I'd like to point out two editorial choices made by Señor Huedo in his splendid edition: 1) The last note in bar 22 is clearly an F sharp in the manuscript. It has been changed to G, for greater consistency (when the phrase returns in the last segment, the tremolo passage at the end, it has the G). However, the F sharp works musically and assuming a scribal error by Manuela Vázquez-Barros is a leap. While Señor Huedo gives the original in his editorial notes (along with his reasoning), methinks it would be have better to provide this information in a footnote in the score with an alternate measure above the bar 22, as he does for bars 127-129.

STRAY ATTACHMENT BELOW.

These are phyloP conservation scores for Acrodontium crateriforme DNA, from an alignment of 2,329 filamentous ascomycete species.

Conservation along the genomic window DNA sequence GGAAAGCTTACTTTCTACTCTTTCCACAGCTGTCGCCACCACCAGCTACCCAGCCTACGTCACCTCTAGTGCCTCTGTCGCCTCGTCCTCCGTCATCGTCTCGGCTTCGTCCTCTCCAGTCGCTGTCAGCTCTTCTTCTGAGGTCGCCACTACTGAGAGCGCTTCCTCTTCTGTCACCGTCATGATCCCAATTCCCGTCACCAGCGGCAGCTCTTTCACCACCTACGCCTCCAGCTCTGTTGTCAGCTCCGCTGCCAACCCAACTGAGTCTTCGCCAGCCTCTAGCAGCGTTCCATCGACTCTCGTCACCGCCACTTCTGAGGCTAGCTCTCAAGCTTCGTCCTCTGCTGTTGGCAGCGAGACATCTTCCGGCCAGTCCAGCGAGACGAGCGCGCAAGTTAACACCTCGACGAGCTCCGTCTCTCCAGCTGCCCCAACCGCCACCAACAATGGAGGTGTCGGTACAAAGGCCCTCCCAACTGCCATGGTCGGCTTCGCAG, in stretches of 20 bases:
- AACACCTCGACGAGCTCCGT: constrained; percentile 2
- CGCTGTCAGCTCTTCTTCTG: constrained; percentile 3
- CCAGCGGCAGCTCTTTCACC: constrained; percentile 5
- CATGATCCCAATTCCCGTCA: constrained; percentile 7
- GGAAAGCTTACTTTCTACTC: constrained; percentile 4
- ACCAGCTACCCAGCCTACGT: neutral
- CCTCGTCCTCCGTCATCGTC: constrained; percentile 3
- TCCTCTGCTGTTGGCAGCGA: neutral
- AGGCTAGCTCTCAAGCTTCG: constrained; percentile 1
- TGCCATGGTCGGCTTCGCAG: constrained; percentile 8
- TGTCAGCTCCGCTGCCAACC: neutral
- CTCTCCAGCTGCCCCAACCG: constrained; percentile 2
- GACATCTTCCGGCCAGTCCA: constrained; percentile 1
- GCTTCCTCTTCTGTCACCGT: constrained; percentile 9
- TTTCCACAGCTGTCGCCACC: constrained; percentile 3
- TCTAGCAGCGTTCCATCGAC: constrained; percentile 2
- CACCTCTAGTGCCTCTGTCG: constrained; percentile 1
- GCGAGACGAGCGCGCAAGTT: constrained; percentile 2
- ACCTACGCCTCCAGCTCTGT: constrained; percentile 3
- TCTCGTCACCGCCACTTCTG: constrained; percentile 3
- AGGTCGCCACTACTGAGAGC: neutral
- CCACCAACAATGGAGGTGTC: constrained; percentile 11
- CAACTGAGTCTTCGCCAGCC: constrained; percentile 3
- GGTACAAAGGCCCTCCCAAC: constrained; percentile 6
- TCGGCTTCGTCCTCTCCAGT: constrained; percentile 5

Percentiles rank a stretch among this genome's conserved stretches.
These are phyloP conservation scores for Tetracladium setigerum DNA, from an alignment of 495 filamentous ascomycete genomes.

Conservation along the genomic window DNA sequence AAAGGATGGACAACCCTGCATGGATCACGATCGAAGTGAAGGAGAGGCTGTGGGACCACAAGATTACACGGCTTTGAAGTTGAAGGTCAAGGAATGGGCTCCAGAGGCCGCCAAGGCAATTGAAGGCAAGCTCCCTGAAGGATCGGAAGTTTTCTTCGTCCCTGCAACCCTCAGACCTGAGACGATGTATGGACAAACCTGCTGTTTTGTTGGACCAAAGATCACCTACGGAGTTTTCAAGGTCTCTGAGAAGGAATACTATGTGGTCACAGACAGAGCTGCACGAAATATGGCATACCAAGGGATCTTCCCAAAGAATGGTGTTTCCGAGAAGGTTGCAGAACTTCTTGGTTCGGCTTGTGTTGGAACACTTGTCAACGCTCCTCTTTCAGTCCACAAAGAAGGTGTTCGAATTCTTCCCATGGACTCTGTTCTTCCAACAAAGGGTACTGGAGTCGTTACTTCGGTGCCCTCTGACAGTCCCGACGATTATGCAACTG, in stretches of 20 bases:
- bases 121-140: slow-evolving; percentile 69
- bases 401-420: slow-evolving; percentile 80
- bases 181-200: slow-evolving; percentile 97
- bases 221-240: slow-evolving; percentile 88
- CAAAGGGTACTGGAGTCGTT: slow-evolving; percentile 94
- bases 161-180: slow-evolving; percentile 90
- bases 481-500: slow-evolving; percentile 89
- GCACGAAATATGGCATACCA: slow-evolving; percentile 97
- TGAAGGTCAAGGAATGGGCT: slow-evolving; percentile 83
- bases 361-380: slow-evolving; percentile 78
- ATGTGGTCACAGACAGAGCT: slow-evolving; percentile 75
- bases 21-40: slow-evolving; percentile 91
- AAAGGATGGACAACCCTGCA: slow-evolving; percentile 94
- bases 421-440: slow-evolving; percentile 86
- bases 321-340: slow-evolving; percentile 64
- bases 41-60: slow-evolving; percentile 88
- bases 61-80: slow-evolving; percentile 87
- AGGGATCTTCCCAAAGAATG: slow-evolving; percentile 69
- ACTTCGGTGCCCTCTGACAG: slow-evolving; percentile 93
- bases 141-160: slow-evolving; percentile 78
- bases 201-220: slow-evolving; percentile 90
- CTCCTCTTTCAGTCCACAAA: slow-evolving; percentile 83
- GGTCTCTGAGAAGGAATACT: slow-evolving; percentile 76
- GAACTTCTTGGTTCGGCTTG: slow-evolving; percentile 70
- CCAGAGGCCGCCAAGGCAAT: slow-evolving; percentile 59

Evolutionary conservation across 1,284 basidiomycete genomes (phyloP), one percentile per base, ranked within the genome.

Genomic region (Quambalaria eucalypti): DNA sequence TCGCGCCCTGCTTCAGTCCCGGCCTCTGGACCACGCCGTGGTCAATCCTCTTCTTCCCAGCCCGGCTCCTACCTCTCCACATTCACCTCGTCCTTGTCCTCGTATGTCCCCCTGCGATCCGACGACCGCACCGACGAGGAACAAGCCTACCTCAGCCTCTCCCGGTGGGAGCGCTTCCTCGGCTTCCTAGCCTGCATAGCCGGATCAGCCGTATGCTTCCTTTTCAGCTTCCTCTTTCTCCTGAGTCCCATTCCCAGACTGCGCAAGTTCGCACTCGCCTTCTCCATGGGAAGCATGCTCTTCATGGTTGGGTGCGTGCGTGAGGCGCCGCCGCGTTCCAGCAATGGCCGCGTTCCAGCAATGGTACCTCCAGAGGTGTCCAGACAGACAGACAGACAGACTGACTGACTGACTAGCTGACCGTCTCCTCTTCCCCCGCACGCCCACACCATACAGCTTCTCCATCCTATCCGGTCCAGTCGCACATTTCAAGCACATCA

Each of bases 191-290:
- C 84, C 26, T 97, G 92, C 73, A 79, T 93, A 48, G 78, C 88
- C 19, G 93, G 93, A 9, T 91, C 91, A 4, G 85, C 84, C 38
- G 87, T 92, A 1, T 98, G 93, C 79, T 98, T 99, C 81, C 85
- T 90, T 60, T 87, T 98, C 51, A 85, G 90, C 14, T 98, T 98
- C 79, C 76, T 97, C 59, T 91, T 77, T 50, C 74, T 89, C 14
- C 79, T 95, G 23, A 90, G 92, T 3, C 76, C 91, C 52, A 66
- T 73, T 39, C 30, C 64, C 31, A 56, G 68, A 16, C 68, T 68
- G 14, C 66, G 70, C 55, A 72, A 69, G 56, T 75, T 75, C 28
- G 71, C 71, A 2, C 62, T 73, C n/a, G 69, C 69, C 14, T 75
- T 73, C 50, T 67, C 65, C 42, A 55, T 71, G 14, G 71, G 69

2) Bars 127-129 seem more problematic to me. The manuscript indicates in an empty measure "al compas 1, 2, 3 y segue" on folio 50r. This indicates that the performer should play the material marked 1, 2, 3 in this area of the score. This material is found at the top of the page, namely bars 111-113, where they are clearly marked "1, 2, 3" in pencil. Yet Señor Huedo opts for bars 19-21, the opening of the serenata. There is no evidence for this choice. It is a personal preference of the editor. To his credit he gives the alternative bars 111-113 in the score and in the critical notes. However, bar 111 includes the musical indication "bis" written below in ink, meaning "twice. "Señor Huedo observes this duplication of bar 111 in his edition (bars 111-112). But for bars 127-129, his alternative does not include the repetition of bar 111. He writes that the notation indicates bar 111 is not repeated here. But this is simply not the case. The material marked "1, 2, 3" should certainly include the repeated bar. Señor Huedo correctly observes that without the repetition of bar 111 the phrase "does not seem very coherent." Of course that is true: a regular four-bar phrase, reduced to three bars, indeed sounds strange. But this "incoherence" is a result of the editor's decision not to include the repetition of the bar, even though it seems to be clearly intended in the manuscript ("bis" written in ink). In any event, if one plays this segment using bars 111-114 instead of bars 19-21, the result is certainly coherent. Moreover, it is expressively dramatic in the romantic musical rhetoric of the time, evidenced in bar 130 by the sudden appearance of the waltz figure in A minor to G major harmony. Finally it should be noted that playing bars 111-114 here instead of bars 19-21 effectively rounds off the triumphant E major "fanfare" section, and saves the return of the serenata theme for the final tremolo segment.